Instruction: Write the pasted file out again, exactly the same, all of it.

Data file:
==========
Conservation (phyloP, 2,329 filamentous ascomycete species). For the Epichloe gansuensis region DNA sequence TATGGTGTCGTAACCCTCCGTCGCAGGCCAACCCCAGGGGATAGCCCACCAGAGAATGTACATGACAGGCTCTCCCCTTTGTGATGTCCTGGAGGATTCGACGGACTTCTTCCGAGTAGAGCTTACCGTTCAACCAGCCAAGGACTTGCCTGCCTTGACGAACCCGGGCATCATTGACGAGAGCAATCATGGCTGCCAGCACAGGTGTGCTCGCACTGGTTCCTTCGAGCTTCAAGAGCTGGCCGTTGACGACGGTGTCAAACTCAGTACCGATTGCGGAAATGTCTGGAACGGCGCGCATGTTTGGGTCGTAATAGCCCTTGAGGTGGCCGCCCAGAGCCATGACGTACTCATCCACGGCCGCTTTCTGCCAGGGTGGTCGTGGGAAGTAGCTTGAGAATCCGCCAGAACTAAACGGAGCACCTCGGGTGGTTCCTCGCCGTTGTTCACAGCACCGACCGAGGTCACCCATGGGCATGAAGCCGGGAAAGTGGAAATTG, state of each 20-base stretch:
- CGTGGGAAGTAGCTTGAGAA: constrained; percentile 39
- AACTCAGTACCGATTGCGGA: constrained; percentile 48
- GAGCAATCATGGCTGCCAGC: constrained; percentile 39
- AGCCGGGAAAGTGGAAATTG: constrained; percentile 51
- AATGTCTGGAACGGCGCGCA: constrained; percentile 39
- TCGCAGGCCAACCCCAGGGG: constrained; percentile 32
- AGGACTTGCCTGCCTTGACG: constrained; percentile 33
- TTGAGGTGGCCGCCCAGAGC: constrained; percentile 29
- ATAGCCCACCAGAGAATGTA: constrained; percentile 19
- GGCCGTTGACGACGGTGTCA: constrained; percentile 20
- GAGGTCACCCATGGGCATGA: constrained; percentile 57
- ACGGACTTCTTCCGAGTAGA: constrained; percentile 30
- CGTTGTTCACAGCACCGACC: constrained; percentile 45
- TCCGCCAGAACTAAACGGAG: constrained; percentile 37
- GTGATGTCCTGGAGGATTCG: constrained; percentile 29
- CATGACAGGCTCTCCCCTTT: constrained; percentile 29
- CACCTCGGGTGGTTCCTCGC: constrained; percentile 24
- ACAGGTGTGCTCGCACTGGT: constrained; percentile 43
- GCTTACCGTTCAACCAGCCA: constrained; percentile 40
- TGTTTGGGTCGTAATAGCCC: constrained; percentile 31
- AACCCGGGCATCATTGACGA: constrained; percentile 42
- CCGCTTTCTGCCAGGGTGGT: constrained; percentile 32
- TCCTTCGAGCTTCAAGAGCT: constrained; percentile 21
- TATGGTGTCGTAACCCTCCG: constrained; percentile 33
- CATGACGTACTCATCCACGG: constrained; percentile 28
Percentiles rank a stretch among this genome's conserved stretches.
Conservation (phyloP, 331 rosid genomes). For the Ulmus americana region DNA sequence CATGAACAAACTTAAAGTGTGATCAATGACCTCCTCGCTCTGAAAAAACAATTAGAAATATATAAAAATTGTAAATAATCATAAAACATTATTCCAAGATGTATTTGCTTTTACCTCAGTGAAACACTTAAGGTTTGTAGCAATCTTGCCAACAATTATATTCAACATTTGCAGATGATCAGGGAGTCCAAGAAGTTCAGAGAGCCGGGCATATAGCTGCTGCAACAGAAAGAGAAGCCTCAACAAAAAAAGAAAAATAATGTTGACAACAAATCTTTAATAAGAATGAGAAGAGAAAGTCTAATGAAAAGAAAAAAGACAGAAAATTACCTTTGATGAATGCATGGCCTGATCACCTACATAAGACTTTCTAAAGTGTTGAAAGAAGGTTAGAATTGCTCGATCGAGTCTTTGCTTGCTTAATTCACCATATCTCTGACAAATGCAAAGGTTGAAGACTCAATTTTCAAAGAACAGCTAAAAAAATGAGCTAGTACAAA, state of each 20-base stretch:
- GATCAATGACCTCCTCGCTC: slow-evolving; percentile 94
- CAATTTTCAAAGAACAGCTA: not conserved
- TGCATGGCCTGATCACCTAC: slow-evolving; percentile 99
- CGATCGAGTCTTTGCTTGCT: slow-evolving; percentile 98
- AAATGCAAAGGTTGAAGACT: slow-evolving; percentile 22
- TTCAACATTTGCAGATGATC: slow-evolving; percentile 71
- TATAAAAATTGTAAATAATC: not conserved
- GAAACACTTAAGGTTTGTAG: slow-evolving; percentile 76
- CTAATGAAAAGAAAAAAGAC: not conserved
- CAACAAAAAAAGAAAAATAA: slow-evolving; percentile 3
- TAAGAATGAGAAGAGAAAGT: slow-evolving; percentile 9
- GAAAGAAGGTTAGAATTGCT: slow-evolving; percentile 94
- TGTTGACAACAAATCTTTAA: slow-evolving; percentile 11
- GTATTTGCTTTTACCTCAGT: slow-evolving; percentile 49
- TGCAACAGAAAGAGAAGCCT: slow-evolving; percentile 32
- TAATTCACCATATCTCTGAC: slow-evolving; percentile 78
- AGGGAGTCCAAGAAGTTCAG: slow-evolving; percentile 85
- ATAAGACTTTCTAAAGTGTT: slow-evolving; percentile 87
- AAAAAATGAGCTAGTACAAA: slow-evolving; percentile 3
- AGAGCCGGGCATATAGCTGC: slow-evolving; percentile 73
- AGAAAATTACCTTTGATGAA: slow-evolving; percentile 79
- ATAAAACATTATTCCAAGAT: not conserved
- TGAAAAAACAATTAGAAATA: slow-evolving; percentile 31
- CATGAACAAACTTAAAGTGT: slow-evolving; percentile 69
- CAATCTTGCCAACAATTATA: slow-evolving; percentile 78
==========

Conservation (phyloP, 2,329 filamentous ascomycete species). For the Epichloe gansuensis region DNA sequence TATGGTGTCGTAACCCTCCGTCGCAGGCCAACCCCAGGGGATAGCCCACCAGAGAATGTACATGACAGGCTCTCCCCTTTGTGATGTCCTGGAGGATTCGACGGACTTCTTCCGAGTAGAGCTTACCGTTCAACCAGCCAAGGACTTGCCTGCCTTGACGAACCCGGGCATCATTGACGAGAGCAATCATGGCTGCCAGCACAGGTGTGCTCGCACTGGTTCCTTCGAGCTTCAAGAGCTGGCCGTTGACGACGGTGTCAAACTCAGTACCGATTGCGGAAATGTCTGGAACGGCGCGCATGTTTGGGTCGTAATAGCCCTTGAGGTGGCCGCCCAGAGCCATGACGTACTCATCCACGGCCGCTTTCTGCCAGGGTGGTCGTGGGAAGTAGCTTGAGAATCCGCCAGAACTAAACGGAGCACCTCGGGTGGTTCCTCGCCGTTGTTCACAGCACCGACCGAGGTCACCCATGGGCATGAAGCCGGGAAAGTGGAAATTG, state of each 20-base stretch:
- CGTGGGAAGTAGCTTGAGAA: constrained; percentile 39
- AACTCAGTACCGATTGCGGA: constrained; percentile 48
- GAGCAATCATGGCTGCCAGC: constrained; percentile 39
- AGCCGGGAAAGTGGAAATTG: constrained; percentile 51
- AATGTCTGGAACGGCGCGCA: constrained; percentile 39
- TCGCAGGCCAACCCCAGGGG: constrained; percentile 32
- AGGACTTGCCTGCCTTGACG: constrained; percentile 33
- TTGAGGTGGCCGCCCAGAGC: constrained; percentile 29
- ATAGCCCACCAGAGAATGTA: constrained; percentile 19
- GGCCGTTGACGACGGTGTCA: constrained; percentile 20
- GAGGTCACCCATGGGCATGA: constrained; percentile 57
- ACGGACTTCTTCCGAGTAGA: constrained; percentile 30
- CGTTGTTCACAGCACCGACC: constrained; percentile 45
- TCCGCCAGAACTAAACGGAG: constrained; percentile 37
- GTGATGTCCTGGAGGATTCG: constrained; percentile 29
- CATGACAGGCTCTCCCCTTT: constrained; percentile 29
- CACCTCGGGTGGTTCCTCGC: constrained; percentile 24
- ACAGGTGTGCTCGCACTGGT: constrained; percentile 43
- GCTTACCGTTCAACCAGCCA: constrained; percentile 40
- TGTTTGGGTCGTAATAGCCC: constrained; percentile 31
- AACCCGGGCATCATTGACGA: constrained; percentile 42
- CCGCTTTCTGCCAGGGTGGT: constrained; percentile 32
- TCCTTCGAGCTTCAAGAGCT: constrained; percentile 21
- TATGGTGTCGTAACCCTCCG: constrained; percentile 33
- CATGACGTACTCATCCACGG: constrained; percentile 28
Percentiles rank a stretch among this genome's conserved stretches.
Conservation (phyloP, 331 rosid genomes). For the Ulmus americana region DNA sequence CATGAACAAACTTAAAGTGTGATCAATGACCTCCTCGCTCTGAAAAAACAATTAGAAATATATAAAAATTGTAAATAATCATAAAACATTATTCCAAGATGTATTTGCTTTTACCTCAGTGAAACACTTAAGGTTTGTAGCAATCTTGCCAACAATTATATTCAACATTTGCAGATGATCAGGGAGTCCAAGAAGTTCAGAGAGCCGGGCATATAGCTGCTGCAACAGAAAGAGAAGCCTCAACAAAAAAAGAAAAATAATGTTGACAACAAATCTTTAATAAGAATGAGAAGAGAAAGTCTAATGAAAAGAAAAAAGACAGAAAATTACCTTTGATGAATGCATGGCCTGATCACCTACATAAGACTTTCTAAAGTGTTGAAAGAAGGTTAGAATTGCTCGATCGAGTCTTTGCTTGCTTAATTCACCATATCTCTGACAAATGCAAAGGTTGAAGACTCAATTTTCAAAGAACAGCTAAAAAAATGAGCTAGTACAAA, state of each 20-base stretch:
- GATCAATGACCTCCTCGCTC: slow-evolving; percentile 94
- CAATTTTCAAAGAACAGCTA: not conserved
- TGCATGGCCTGATCACCTAC: slow-evolving; percentile 99
- CGATCGAGTCTTTGCTTGCT: slow-evolving; percentile 98
- AAATGCAAAGGTTGAAGACT: slow-evolving; percentile 22
- TTCAACATTTGCAGATGATC: slow-evolving; percentile 71
- TATAAAAATTGTAAATAATC: not conserved
- GAAACACTTAAGGTTTGTAG: slow-evolving; percentile 76
- CTAATGAAAAGAAAAAAGAC: not conserved
- CAACAAAAAAAGAAAAATAA: slow-evolving; percentile 3
- TAAGAATGAGAAGAGAAAGT: slow-evolving; percentile 9
- GAAAGAAGGTTAGAATTGCT: slow-evolving; percentile 94
- TGTTGACAACAAATCTTTAA: slow-evolving; percentile 11
- GTATTTGCTTTTACCTCAGT: slow-evolving; percentile 49
- TGCAACAGAAAGAGAAGCCT: slow-evolving; percentile 32
- TAATTCACCATATCTCTGAC: slow-evolving; percentile 78
- AGGGAGTCCAAGAAGTTCAG: slow-evolving; percentile 85
- ATAAGACTTTCTAAAGTGTT: slow-evolving; percentile 87
- AAAAAATGAGCTAGTACAAA: slow-evolving; percentile 3
- AGAGCCGGGCATATAGCTGC: slow-evolving; percentile 73
- AGAAAATTACCTTTGATGAA: slow-evolving; percentile 79
- ATAAAACATTATTCCAAGAT: not conserved
- TGAAAAAACAATTAGAAATA: slow-evolving; percentile 31
- CATGAACAAACTTAAAGTGT: slow-evolving; percentile 69
- CAATCTTGCCAACAATTATA: slow-evolving; percentile 78